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With the United States and Mexico in bilateral trade talks, is Canada getting the cold shoulder on NAFTA negotiations? Is Ottawa being snubbed by Washington, as reports have suggested?

Nonsense, says David MacNaughton, Canada’s Washington ambassador. “We expect to be at the negotiating table with the U.S. again within the next 10 days.”

The Americans and Mexicans have had side negotiations with respect to auto trade. Canada wasn’t needed, the envoy says. That doesn’t constitute a rebuff.

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The bargaining with Mexico should wrap up shortly. Then Ottawa and Washington get back at it for what Mr. MacNaughton hopes is the final sprint.

But is there reason for optimism? Ottawa hasn’t been compromising enough in order to get a deal, American negotiators gripe. But that could change. Ottawa is prepared to modify its supply management system governing dairy products. That’s a key Washington demand. It wants the supply management system to be scrapped in its entirety. That’s not going to happen. But a paring down of it – Canadian negotiators won’t specify what the proposed changes are – may move things along.

In order to get a deal, Ottawa has to give Donald Trump something he can interpret as a big win. Canadian negotiators believe a new agreement on auto trade, which the two sides are close to hatching, has enough benefits to fit that bill. It’s a heck of a lot more, they say, than Mr. Trump got out of the tentative deal he agreed to with the European Union.

But Ottawa is not budging on its opposition to the U.S. demand for a sunset clause on a new agreement. While there are very good reasons for not wanting such a clause, is it really important enough to constitute a dealbreaker? The same can be said for Ottawa’s insistence on a dispute settlement mechanism. It’s a form of arbitration that hasn’t worked well under the existing NAFTA. Why should it be a dealbreaker on a new NAFTA?

The fact that the European Union was able to come to such a quick understanding last month with Mr. Trump raised questions about why Canada can’t do the same. But the EU deal was much ado about very little, say Ottawa negotiators. It was just hype by Larry Kudlow, Mr. Trump’s top economic adviser, they say. There was no trade deal as such on agriculture, only a pledge by the EU to buy more soybeans from Americans.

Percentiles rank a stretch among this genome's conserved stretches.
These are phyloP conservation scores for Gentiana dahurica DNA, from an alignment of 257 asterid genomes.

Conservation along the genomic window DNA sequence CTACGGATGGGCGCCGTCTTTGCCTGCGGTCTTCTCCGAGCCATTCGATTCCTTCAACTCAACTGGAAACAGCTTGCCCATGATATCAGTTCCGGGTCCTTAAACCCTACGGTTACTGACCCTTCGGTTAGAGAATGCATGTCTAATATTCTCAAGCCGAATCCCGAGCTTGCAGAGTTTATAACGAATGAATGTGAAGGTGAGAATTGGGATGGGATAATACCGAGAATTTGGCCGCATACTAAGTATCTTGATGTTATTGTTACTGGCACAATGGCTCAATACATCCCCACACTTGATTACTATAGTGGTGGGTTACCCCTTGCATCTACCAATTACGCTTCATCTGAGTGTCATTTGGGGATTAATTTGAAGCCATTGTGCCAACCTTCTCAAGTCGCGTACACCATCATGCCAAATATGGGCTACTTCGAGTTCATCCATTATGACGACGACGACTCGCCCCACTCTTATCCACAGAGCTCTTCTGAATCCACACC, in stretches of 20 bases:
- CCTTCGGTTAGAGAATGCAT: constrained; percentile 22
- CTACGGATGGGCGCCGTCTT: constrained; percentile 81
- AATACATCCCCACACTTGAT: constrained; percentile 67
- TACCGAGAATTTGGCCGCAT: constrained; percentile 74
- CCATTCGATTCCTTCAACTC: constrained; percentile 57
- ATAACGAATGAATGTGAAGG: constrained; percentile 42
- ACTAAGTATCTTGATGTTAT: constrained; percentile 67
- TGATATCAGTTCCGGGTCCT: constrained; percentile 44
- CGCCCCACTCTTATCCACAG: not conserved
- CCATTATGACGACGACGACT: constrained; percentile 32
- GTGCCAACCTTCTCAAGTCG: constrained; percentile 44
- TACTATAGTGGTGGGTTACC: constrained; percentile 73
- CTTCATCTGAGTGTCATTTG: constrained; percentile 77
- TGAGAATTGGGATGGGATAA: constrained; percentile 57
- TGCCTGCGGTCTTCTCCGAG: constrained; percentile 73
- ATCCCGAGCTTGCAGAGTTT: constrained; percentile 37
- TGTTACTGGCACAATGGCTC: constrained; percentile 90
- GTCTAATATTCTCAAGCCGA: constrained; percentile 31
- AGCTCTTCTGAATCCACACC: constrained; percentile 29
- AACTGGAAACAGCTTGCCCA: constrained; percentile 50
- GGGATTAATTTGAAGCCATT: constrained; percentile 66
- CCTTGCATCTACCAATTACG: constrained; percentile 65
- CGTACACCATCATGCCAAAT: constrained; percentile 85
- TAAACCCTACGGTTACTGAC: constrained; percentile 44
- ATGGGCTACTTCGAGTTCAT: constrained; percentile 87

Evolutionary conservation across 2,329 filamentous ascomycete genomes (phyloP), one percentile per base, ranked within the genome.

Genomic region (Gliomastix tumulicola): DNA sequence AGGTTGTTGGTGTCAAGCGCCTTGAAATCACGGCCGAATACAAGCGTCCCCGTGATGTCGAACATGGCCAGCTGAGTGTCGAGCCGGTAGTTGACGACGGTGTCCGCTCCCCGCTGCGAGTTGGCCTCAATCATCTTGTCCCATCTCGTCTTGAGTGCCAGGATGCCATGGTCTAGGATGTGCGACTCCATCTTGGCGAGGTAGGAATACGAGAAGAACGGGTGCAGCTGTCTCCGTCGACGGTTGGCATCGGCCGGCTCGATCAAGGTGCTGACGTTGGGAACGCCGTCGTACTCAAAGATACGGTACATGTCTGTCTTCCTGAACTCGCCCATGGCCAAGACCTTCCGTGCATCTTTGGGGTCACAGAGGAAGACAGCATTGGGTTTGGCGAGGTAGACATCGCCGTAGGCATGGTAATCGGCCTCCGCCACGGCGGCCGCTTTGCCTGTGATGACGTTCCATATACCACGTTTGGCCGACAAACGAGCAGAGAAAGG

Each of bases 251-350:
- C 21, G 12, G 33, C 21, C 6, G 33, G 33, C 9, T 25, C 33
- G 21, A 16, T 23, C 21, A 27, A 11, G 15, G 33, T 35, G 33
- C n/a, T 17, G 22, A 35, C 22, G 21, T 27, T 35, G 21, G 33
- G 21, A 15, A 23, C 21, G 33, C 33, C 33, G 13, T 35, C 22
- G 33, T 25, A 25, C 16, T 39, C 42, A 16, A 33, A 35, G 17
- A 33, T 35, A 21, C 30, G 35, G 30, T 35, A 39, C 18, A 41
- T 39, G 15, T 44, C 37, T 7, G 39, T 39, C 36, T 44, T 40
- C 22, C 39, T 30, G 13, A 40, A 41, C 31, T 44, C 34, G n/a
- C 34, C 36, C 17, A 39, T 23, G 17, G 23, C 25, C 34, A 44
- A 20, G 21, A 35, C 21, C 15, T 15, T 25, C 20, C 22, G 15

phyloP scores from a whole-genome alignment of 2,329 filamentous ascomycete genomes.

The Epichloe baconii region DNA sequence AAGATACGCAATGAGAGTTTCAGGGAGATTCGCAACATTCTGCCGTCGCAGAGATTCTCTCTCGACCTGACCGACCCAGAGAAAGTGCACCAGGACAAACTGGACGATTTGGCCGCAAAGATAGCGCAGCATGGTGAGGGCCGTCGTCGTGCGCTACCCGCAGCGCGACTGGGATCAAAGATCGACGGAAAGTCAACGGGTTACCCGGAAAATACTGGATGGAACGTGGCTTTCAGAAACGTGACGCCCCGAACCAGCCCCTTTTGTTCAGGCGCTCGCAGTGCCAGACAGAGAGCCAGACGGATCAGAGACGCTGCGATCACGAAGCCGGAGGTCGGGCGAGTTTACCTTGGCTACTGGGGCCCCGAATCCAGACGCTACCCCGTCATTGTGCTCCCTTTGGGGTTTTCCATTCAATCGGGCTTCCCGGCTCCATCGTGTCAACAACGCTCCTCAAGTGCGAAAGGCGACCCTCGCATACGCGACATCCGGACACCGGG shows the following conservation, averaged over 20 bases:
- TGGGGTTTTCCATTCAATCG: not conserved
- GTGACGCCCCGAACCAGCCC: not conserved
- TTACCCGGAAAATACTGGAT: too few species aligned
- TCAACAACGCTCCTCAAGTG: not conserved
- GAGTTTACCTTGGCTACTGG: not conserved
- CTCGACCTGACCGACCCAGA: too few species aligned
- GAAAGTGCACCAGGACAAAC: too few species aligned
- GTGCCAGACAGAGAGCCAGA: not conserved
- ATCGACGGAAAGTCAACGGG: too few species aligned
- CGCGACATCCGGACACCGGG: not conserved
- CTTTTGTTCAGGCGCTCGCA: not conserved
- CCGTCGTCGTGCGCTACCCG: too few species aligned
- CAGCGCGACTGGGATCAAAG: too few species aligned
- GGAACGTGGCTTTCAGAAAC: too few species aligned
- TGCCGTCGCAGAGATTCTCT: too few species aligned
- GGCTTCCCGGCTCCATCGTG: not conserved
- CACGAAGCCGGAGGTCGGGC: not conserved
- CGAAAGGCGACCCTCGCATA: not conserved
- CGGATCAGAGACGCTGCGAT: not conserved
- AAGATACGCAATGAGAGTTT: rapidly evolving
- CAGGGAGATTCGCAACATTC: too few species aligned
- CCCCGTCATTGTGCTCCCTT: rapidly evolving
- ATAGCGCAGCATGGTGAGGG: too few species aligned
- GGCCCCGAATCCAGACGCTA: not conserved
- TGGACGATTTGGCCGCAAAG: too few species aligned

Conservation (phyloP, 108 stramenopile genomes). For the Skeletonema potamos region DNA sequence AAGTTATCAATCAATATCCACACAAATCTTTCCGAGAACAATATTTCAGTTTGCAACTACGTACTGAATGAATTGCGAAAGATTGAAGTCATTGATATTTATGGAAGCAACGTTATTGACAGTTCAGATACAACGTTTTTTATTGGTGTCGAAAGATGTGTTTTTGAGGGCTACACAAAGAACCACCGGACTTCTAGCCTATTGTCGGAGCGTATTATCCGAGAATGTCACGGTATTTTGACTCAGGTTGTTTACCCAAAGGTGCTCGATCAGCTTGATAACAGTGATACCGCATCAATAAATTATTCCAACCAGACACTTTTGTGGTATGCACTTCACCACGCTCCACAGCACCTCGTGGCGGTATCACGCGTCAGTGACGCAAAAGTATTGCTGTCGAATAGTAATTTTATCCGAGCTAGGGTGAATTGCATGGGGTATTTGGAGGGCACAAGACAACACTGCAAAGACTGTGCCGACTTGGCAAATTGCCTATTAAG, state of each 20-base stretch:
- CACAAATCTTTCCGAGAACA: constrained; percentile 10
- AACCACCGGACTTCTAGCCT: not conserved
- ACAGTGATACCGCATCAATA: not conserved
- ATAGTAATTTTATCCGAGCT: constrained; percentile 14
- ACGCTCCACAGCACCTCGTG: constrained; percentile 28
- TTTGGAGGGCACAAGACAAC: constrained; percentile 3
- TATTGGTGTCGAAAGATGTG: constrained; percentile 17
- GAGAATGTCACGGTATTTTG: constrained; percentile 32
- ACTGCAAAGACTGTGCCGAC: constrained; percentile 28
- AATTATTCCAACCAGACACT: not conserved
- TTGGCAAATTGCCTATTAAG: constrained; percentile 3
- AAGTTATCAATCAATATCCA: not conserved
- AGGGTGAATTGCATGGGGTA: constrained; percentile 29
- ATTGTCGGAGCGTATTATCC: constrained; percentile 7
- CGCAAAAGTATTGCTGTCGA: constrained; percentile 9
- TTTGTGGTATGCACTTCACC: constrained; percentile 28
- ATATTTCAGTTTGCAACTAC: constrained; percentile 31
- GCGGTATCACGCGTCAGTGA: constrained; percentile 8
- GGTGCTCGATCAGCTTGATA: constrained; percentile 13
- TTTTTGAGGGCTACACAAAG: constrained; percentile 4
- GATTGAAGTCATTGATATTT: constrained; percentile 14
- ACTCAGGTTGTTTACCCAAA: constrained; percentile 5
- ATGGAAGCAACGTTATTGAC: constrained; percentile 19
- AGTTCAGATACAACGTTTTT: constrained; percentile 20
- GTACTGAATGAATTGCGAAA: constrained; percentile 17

But the fact that Mr. Trump reached the understanding was a refreshing departure from his protectionist talk and threats of auto tariffs. It showed he is less inclined to go the scorched earth route on a trade war.

Though nothing is certain with a president so volatile, fears that he will impose crippling auto tariffs on Canada have abated somewhat. One reason is that the bilateral auto sector agreement is within sight. Another is the tentative EU accord.

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If, as expected, negotiations with Ottawa get going again in a week or so, there is still hope that a final new NAFTA deal can be reached by the fall. If a pact is agreed upon, there is no chance it can go to Congress for formal approval before the midterm elections in November. The midterms could see the Democrats take control of the House of Representatives or the Senate, but that need not hurt the prospect of Congressional ratification of a new accord.

With Mexico and the U.S. meeting separately, fears have arisen that they might come to terms on a separate bilateral pact. Mr. Trump has said such side deals might be preferable to a tripartite one, but Ottawa is getting no indication that Mexico is interested in a two-way deal.

Foreign Minister Chrystia Freeland has been in touch with U.S. Trade Representative Bob Lighthizer. She told him she was available in Mexico if needed. Because the talks were on specific Mexican matters, Mr. Lighthizer said not as yet.

That’s what created the impression in some quarters of a snub, of a new chill between the two sides.

There’s no new chill. Just the old one.

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